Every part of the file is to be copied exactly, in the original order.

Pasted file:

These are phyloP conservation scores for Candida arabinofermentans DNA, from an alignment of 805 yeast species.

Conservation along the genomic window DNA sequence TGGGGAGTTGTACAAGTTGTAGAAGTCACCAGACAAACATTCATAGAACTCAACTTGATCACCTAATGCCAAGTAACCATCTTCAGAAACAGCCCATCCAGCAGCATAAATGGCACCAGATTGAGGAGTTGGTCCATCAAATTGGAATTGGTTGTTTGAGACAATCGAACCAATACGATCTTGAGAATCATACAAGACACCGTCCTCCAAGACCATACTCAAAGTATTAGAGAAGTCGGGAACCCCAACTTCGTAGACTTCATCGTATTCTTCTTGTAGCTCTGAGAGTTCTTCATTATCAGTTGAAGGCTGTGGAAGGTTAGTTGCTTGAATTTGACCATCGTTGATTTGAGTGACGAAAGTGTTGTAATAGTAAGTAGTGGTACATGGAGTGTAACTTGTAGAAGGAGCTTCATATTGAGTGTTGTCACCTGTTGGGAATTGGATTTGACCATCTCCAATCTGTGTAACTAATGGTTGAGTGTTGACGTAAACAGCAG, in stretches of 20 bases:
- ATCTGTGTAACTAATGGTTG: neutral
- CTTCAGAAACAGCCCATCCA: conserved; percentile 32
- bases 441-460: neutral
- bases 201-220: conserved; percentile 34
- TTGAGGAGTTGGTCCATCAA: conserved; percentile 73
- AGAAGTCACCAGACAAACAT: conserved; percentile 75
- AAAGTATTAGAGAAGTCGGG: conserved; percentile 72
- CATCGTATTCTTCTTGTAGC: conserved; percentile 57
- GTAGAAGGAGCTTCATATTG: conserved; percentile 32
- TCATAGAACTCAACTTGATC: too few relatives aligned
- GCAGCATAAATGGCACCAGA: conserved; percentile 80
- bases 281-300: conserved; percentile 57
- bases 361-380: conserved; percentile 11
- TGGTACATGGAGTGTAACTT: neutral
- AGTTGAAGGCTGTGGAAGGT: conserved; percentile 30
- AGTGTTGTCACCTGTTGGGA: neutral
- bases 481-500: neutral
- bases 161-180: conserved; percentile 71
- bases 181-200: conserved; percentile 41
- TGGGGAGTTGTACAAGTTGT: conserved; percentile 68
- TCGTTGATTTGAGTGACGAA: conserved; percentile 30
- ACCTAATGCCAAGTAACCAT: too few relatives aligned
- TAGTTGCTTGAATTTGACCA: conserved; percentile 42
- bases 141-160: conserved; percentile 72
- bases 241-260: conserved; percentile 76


These are phyloP conservation scores for Candida arabinofermentans DNA, from an alignment of 805 yeast species.

Conservation along the genomic window DNA sequence TGGGGAGTTGTACAAGTTGTAGAAGTCACCAGACAAACATTCATAGAACTCAACTTGATCACCTAATGCCAAGTAACCATCTTCAGAAACAGCCCATCCAGCAGCATAAATGGCACCAGATTGAGGAGTTGGTCCATCAAATTGGAATTGGTTGTTTGAGACAATCGAACCAATACGATCTTGAGAATCATACAAGACACCGTCCTCCAAGACCATACTCAAAGTATTAGAGAAGTCGGGAACCCCAACTTCGTAGACTTCATCGTATTCTTCTTGTAGCTCTGAGAGTTCTTCATTATCAGTTGAAGGCTGTGGAAGGTTAGTTGCTTGAATTTGACCATCGTTGATTTGAGTGACGAAAGTGTTGTAATAGTAAGTAGTGGTACATGGAGTGTAACTTGTAGAAGGAGCTTCATATTGAGTGTTGTCACCTGTTGGGAATTGGATTTGACCATCTCCAATCTGTGTAACTAATGGTTGAGTGTTGACGTAAACAGCAG, in stretches of 20 bases:
- ATCTGTGTAACTAATGGTTG: neutral
- CTTCAGAAACAGCCCATCCA: conserved; percentile 32
- bases 441-460: neutral
- bases 201-220: conserved; percentile 34
- TTGAGGAGTTGGTCCATCAA: conserved; percentile 73
- AGAAGTCACCAGACAAACAT: conserved; percentile 75
- AAAGTATTAGAGAAGTCGGG: conserved; percentile 72
- CATCGTATTCTTCTTGTAGC: conserved; percentile 57
- GTAGAAGGAGCTTCATATTG: conserved; percentile 32
- TCATAGAACTCAACTTGATC: too few relatives aligned
- GCAGCATAAATGGCACCAGA: conserved; percentile 80
- bases 281-300: conserved; percentile 57
- bases 361-380: conserved; percentile 11
- TGGTACATGGAGTGTAACTT: neutral
- AGTTGAAGGCTGTGGAAGGT: conserved; percentile 30
- AGTGTTGTCACCTGTTGGGA: neutral
- bases 481-500: neutral
- bases 161-180: conserved; percentile 71
- bases 181-200: conserved; percentile 41
- TGGGGAGTTGTACAAGTTGT: conserved; percentile 68
- TCGTTGATTTGAGTGACGAA: conserved; percentile 30
- ACCTAATGCCAAGTAACCAT: too few relatives aligned
- TAGTTGCTTGAATTTGACCA: conserved; percentile 42
- bases 141-160: conserved; percentile 72
- bases 241-260: conserved; percentile 76